States Wanting Stimulus Aid Can Cut Taxes to Align With IRS Code

States that pass tax cuts to conform with recent federal tax changes won’t run afoul of a rule in President Joe Biden’s economic rescue bill that says states can’t use federal stimulus funding to pay for cuts, the U.S. Treasury Department says.

“Regardless of the particular method of conformity and the effect on net tax revenue, Treasury views such changes as permissible under the offset provision,” according to a department statement released late Wednesday.

The statement gives states wiggle room for some changes to their tax laws, such as making some unemployment payments or restaurant grants tax-free, so that their rules align with recent changes Congress made to the Internal Revenue Service code.

States had questioned whether these types of tax cuts would make them ineligible to claim some of the $350 billion that Congress approved for state and local governments last month in the $1.9 trillion coronavirus relief legislation.

The announcement is likely welcome news to Republicans in Congress and leaders of Republican-leaning states who had pressed the federal government to say whether certain types of tax cuts were acceptable.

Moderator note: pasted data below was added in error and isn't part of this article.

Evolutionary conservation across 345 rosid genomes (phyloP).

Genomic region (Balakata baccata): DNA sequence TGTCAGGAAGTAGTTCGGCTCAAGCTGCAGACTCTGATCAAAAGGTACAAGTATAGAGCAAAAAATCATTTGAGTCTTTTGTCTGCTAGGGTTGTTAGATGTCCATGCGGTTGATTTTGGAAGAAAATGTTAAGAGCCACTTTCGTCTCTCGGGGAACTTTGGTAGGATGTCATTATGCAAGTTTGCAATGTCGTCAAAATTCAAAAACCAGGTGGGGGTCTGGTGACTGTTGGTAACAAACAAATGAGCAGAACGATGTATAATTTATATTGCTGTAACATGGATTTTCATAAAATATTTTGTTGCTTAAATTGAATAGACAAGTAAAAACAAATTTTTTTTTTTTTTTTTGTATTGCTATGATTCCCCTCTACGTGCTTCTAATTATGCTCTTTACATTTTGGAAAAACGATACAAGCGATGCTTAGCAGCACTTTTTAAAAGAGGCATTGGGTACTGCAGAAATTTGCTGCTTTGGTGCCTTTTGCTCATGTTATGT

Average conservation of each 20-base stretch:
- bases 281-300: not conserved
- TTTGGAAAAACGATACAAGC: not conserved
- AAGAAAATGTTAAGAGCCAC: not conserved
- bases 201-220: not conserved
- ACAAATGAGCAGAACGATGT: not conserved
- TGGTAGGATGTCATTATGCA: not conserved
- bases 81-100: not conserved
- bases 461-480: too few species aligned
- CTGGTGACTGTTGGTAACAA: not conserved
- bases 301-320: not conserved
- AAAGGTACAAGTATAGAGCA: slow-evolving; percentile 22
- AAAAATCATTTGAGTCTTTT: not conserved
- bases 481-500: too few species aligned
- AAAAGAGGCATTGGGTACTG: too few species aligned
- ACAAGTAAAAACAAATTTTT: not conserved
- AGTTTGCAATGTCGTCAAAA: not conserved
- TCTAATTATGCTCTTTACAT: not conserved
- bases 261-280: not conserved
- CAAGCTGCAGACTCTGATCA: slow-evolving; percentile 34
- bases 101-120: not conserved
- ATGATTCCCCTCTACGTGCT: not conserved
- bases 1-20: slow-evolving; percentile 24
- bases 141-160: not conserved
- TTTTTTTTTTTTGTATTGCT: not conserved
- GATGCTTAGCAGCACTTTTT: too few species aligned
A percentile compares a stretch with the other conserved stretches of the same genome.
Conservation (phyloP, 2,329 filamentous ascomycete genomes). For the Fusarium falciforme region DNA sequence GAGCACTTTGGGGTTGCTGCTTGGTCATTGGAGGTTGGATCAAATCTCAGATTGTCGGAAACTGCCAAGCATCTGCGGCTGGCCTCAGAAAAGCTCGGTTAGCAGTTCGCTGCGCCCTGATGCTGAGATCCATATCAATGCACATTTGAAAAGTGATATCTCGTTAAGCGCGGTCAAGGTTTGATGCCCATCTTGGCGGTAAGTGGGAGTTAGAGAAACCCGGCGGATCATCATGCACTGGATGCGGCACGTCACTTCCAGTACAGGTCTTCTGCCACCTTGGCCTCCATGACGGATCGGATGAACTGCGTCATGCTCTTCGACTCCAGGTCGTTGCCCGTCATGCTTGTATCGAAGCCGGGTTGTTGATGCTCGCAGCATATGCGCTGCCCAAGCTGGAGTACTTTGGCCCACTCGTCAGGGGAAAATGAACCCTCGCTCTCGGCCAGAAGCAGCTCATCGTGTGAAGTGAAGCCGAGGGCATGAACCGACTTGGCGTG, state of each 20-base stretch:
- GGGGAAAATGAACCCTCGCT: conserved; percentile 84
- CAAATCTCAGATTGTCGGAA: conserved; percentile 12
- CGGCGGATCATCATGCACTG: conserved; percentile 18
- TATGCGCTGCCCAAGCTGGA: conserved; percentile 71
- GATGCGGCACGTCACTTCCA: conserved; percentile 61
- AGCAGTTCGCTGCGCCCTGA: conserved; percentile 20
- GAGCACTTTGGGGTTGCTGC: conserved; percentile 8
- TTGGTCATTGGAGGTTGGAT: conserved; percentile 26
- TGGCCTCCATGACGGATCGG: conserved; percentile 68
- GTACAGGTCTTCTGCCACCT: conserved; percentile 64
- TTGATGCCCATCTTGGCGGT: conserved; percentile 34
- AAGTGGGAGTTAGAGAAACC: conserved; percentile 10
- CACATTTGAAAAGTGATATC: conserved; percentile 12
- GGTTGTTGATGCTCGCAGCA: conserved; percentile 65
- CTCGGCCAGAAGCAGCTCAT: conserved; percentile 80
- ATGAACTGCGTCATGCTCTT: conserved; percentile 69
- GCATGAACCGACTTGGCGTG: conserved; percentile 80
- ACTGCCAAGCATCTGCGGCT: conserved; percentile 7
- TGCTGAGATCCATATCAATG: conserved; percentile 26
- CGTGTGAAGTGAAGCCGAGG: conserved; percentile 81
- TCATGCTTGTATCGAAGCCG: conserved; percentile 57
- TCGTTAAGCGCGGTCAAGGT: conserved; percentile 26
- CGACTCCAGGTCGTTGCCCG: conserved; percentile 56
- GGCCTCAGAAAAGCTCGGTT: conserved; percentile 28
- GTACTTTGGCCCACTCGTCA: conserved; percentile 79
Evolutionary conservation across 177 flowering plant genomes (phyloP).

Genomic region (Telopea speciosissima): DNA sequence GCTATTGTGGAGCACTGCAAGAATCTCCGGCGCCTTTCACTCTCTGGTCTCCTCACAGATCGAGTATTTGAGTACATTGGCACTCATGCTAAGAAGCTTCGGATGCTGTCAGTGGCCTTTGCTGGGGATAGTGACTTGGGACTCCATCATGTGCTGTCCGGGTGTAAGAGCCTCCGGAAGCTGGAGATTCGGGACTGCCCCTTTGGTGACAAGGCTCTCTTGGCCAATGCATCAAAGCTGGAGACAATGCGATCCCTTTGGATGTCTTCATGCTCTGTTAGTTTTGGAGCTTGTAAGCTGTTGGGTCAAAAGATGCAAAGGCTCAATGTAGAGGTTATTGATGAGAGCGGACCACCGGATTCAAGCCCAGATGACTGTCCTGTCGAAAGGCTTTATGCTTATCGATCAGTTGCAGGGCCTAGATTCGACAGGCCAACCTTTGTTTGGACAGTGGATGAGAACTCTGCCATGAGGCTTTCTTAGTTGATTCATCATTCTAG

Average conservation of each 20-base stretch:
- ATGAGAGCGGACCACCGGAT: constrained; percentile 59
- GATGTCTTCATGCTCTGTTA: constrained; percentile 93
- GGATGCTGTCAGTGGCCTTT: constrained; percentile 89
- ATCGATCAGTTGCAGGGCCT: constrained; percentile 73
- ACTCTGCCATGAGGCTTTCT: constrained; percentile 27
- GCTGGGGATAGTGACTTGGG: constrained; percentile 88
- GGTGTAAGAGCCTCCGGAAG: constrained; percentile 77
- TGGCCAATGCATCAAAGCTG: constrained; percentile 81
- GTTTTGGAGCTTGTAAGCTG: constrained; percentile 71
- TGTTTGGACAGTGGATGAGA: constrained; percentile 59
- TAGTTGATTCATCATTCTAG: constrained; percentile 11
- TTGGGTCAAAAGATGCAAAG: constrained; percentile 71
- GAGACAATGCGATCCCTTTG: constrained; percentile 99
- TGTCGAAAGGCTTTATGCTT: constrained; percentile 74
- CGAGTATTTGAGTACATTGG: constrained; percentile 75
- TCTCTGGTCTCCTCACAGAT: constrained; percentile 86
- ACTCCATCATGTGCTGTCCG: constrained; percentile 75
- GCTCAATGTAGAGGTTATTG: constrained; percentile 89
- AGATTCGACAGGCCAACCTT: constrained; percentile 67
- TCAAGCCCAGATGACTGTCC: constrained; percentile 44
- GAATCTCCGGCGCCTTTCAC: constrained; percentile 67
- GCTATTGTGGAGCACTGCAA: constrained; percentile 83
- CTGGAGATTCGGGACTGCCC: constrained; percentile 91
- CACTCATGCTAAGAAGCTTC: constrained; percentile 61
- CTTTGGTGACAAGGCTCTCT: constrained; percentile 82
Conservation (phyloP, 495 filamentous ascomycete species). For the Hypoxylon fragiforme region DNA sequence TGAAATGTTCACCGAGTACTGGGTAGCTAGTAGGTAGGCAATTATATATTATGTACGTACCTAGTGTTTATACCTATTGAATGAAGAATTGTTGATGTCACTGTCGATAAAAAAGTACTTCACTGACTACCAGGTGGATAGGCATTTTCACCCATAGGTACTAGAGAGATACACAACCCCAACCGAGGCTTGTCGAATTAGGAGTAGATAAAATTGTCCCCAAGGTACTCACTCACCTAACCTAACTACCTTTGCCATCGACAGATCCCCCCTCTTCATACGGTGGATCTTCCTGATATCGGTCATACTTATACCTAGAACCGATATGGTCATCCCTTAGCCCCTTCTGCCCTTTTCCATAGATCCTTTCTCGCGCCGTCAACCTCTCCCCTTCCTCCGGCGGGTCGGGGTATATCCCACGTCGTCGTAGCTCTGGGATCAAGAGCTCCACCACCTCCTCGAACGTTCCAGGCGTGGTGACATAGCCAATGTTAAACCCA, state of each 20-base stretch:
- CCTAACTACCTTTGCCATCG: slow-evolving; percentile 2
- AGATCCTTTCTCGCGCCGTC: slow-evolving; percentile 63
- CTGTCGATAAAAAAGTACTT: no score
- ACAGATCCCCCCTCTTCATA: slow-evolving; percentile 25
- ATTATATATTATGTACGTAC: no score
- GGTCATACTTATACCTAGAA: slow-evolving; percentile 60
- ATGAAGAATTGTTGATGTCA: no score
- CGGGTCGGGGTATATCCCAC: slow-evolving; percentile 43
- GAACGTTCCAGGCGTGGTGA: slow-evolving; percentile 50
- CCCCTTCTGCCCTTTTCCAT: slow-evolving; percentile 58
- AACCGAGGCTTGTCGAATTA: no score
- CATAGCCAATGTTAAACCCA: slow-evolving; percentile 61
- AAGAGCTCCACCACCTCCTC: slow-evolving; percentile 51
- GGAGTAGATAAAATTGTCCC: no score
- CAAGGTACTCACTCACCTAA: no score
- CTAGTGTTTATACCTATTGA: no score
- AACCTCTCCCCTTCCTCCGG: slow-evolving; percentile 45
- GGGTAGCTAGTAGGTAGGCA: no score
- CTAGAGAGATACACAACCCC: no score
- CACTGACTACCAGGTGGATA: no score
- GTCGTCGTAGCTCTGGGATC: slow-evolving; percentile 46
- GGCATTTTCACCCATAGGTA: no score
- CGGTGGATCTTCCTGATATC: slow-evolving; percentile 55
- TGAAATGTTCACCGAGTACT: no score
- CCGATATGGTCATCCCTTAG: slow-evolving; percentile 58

The Treasury said it plans to issue more comprehensive guidance on what types of levy reductions are permissible in the coming weeks. The department had said that states that accept pandemic-relief money from Washington are allowed to cut taxes, but only if they don’t use the federal aid to offset those reductions.

States that accept the money and then cut taxes must replace that lost revenue using other money in their budget, the Treasury said. If states did use relief-fund money to pay for a tax cut, then they could be required to reimburse the federal government.

Several House Republicans sent a letter to Treasury Secretary Janet Yellen last month asking her to advise on whether various forms of tax relief, including making conformities to federal law, would violate the rules in the relief bill.

Republicans say the issue needs to be fully resolved in relatively short order. The law gives the Treasury 60 days to establish the state and local fund, release the rules and distribute the money. Most state legislatures only meet part time. Many are in session now, but adjourn in late spring or early summer.

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